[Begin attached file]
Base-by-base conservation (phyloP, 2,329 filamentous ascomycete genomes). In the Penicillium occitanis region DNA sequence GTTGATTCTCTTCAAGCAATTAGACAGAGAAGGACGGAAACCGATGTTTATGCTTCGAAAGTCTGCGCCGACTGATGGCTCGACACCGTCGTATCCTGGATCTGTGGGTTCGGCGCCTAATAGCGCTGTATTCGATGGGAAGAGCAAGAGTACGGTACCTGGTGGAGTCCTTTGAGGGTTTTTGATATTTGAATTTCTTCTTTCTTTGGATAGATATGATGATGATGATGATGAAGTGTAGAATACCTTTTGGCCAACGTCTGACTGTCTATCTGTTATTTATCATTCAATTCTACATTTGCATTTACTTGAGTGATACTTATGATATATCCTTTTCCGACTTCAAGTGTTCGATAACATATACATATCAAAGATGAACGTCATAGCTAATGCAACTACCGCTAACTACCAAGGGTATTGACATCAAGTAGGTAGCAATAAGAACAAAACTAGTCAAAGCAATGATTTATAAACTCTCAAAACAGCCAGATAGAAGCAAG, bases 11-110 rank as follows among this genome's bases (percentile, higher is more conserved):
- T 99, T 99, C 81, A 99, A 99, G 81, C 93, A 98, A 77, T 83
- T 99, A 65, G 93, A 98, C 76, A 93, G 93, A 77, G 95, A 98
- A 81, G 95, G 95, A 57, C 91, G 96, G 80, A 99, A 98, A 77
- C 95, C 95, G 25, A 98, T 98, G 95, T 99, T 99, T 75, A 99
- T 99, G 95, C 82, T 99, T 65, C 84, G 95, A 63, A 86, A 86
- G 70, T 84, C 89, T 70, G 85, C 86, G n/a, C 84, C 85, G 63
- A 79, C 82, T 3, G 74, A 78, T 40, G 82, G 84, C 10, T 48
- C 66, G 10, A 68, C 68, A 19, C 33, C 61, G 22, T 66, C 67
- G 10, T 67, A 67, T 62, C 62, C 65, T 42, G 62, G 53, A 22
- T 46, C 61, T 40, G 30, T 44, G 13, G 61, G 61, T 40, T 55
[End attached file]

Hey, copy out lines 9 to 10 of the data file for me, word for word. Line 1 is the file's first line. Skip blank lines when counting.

- C 66, G 10, A 68, C 68, A 19, C 33, C 61, G 22, T 66, C 67
- G 10, T 67, A 67, T 62, C 62, C 65, T 42, G 62, G 53, A 22